Your veterinarian can help diagnose the underlying cause of the infestation and provide prescription strength treatments. It’s also important to take your pet to the vet if you notice any signs of infection, illness, or excessive scratching, which could indicate a more serious issue. Flea allergy dermatitis is common in pets and leads to severe itching, hair loss, and skin infections. Ticks can also transmit dangerous diseases like Lyme disease, Anaplasmosis, and Ehrlichiosis [2].

Veterinarians have access to oral and topical medications that kill fleas and ticks rapidly. They can also provide medicated baths and dips, prescription shampoos, collars, spot-ons, and injections. Your vet will recommend the safest, most effective treatment options for your pet based on their health history and lifestyle. Following your vet’s guidance can help resolve flea and tick problems and prevent more serious health issues in your pet.

Flea and Tick Medication Options

There are several types of flea and tick medications available for dogs. Some key options include:

Oral medications

Oral flea and tick preventatives come in tablet or chewable form and are given monthly. Some popular oral options include Nexgard, Bravecto, and Simparica. Oral treatments kill fleas and ticks that bite your dog and provide sustained protection for a month or longer.

Topical spot treatments

Topical flea and tick treatments are applied to a dog’s skin monthly. They spread over the body and kill fleas and ticks on contact. Some topical options are Frontline, Advantix K9, Advantage, and Revolution.


Flea and tick collars like Seresto release small amounts of repellent for months of protection. Collars can help keep fleas and ticks off your dog but don’t kill them once they bite.

Shampoos and sprays

Shampoos and sprays provide short-term flea and tick protection between other treatments. They can help remove fleas and ticks but need to be frequently reapplied.

Costs and effectiveness

Oral and topical treatments tend to provide the most effective and long-lasting flea and tick prevention, but cost more. Collars, shampoos, and sprays are cheaper but may need reapplication more often. Discuss options with your vet to choose the best flea and tick medication for your dog.

Tips for Administering Flea and Tick Medications

Properly administering flea and tick medication is critical for effectiveness and safety. Here are some tips:

Follow label directions exactly. Never give more or apply more frequently than directed. Pay attention to weight ranges and adjust dosage accordingly if your pet falls between sizes. Only use products formulated specifically for dogs or cats.

Store all flea and tick medications in their original containers and in a secure location out of reach of children and pets. Protect products from extreme temperatures. Check expiration dates periodically and dispose of expired products safely.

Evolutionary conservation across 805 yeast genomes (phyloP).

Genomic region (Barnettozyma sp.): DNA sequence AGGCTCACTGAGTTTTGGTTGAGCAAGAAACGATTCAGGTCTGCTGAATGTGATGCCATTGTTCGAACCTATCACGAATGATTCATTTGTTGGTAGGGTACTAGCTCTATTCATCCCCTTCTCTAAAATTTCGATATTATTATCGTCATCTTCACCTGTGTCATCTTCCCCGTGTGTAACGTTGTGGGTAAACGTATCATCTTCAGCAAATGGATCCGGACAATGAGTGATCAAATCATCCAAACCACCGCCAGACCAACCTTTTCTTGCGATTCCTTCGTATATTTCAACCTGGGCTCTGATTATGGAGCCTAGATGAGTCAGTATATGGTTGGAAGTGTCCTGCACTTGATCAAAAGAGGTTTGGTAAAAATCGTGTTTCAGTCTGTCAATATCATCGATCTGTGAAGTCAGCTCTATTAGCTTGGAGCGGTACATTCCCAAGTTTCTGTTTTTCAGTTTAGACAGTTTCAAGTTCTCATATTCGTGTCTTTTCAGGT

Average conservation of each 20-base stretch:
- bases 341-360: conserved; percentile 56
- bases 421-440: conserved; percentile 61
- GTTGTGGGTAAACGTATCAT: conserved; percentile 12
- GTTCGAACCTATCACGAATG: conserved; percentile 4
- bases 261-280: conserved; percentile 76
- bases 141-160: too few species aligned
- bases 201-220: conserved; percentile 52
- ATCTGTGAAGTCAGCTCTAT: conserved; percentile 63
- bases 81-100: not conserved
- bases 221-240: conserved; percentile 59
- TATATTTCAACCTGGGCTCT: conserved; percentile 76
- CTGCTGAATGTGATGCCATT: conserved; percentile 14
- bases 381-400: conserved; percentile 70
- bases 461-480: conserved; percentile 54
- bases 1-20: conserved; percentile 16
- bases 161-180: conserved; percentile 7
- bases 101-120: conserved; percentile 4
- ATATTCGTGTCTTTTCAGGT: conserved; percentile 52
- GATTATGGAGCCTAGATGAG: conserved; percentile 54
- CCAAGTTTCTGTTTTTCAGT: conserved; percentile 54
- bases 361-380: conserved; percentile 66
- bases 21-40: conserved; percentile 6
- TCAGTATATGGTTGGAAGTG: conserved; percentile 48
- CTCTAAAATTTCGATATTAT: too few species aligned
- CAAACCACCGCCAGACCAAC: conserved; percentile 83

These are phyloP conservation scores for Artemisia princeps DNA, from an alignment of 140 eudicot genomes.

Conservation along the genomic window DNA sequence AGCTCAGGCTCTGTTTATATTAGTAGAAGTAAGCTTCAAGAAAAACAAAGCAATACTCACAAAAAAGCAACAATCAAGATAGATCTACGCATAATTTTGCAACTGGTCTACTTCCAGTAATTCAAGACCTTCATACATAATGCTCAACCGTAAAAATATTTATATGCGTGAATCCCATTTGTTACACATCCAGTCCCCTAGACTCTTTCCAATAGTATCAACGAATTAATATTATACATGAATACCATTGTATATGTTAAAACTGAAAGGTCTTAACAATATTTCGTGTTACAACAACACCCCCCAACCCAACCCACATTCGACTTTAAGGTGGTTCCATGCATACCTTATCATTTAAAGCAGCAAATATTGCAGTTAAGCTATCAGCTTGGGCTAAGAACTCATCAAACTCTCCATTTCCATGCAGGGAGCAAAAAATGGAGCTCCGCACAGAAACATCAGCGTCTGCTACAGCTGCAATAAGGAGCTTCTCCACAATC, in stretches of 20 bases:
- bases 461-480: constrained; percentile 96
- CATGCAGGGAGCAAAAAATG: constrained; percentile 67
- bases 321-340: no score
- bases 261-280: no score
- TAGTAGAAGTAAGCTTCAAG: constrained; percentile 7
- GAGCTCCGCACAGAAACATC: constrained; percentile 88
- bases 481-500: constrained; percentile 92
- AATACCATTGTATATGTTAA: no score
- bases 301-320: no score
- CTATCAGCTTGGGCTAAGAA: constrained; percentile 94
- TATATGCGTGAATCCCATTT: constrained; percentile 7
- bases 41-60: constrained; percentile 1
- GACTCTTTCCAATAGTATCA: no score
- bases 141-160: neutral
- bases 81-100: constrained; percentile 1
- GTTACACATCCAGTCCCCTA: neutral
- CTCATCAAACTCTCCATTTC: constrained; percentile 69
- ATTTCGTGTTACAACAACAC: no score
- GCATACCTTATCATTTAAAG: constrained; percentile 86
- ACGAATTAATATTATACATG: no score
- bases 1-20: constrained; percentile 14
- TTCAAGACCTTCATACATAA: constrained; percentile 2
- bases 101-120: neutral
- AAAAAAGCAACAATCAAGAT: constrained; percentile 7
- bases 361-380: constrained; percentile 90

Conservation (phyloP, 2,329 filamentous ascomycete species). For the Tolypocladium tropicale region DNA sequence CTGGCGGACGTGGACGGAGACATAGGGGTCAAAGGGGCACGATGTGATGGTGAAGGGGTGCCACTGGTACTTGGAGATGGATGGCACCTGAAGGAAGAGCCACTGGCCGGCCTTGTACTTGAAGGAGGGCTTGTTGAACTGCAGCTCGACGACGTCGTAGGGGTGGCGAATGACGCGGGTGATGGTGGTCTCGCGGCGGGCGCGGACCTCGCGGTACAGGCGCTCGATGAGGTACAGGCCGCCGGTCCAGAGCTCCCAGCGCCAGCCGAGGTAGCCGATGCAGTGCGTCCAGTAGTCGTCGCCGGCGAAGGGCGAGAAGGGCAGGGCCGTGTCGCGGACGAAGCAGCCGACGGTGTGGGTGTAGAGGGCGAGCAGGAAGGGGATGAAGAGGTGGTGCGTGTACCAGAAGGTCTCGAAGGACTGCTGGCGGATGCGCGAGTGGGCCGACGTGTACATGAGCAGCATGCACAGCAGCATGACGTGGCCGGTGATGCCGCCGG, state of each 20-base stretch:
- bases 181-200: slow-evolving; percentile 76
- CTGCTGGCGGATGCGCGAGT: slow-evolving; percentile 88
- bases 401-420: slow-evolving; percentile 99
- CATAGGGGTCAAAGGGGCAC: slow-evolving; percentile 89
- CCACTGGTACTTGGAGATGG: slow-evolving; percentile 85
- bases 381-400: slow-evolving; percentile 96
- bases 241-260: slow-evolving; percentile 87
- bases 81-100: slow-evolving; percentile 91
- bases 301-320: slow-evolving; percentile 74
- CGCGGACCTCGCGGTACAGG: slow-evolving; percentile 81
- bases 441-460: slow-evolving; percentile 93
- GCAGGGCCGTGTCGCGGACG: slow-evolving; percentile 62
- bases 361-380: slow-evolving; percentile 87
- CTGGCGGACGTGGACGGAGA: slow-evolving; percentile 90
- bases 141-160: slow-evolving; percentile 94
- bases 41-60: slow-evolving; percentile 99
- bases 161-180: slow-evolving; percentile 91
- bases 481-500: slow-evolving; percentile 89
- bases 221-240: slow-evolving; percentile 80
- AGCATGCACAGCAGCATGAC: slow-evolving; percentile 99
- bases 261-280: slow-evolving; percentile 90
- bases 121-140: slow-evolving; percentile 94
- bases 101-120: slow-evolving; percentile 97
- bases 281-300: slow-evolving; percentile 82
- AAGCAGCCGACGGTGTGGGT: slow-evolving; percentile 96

If using an oral medication, make sure to give the full dose. Pilling can be challenging, so ask your vet for tips or use pill treats or pill pockets to help deliver the medication. Avoid touching chewable tablets.

When applying liquid spot treatments like Frontline or Revolution, part your pet’s fur to expose the skin. Place the applicator tip down to the skin and distribute all the medication in one spot between the shoulder blades. Avoid contact with the product and wash hands after application. Check application sites and monitor for any reactions.

Carefully follow all label warnings and precautions, especially when using combined flea and tick treatments. Monitor pets after administering any new medication and contact your vet with any concerns.

Flea and Tick Resistance

In recent years, there have been increased reports of fleas and ticks developing resistance to some common insecticides and medications used for prevention and treatment. This occurs when fleas and ticks that are genetically prone to survive exposure to a certain chemical treatment reproduce and pass on those resistant genes to their offspring.

Some signs that your pet’s fleas or ticks may be developing resistance include finding live fleas or ticks on your pet after applying a topical treatment, noticing flea bites or infestations soon after treating your home, or continued heavy infestations after using a product that previously worked well.

To help prevent resistance, it’s recommended to rotate between different flea and tick products with different active ingredients. Check with your veterinarian for advice on the best products to rotate and appropriate treatment schedules. New treatment options are also continuously being developed to combat resistant fleas and ticks.

It’s also important to follow all product directions carefully, treat any infested areas thoroughly, and check with your vet if you notice potential signs of resistance. Catching it early provides the best chance to switch to an effective alternative before resistance spreads further.

With proper prevention and monitoring, flea and tick resistance can be managed. But left unchecked, it can render certain treatments ineffective and allow infestations to persist despite your best efforts.

When to Call an Exterminator

If you have tried over-the-counter flea treatments, flea baths, and cleaning thoroughly but are still seeing persistent fleas, it may be time to call a professional exterminator. There are a few signs that indicate a full-scale flea infestation in your home that requires professional treatment:

  • Fleas are present in multiple rooms and widespread throughout the home
  • You still see fleas after treating your pets
  • Flea bites and flea dirt are found on human residents
  • You notice fleas jumping onto your legs and ankles

Professional exterminators have access to stronger chemical treatments that can effectively kill fleas at all life stages. Common treatments they use include:

  • Foggers or flea bombs that release insecticides into the air to reach hard-to-treat areas
  • Spot treatments with long-lasting residual sprays in heavily infested areas
  • Premise sprays for indoor and outdoor areas
  • Insect growth regulators (IGRs) that prevent flea eggs and larvae from developing into adults

Calling an exterminator for a severe flea issue is often the quickest and most effective way to get rid of fleas in your home. Be sure to follow all preparation instructions they provide, such as clearing rooms and removing pets. Exterminator treatments combined with diligent vacuuming, washing items, and treating your pets can help eliminate a major flea problem.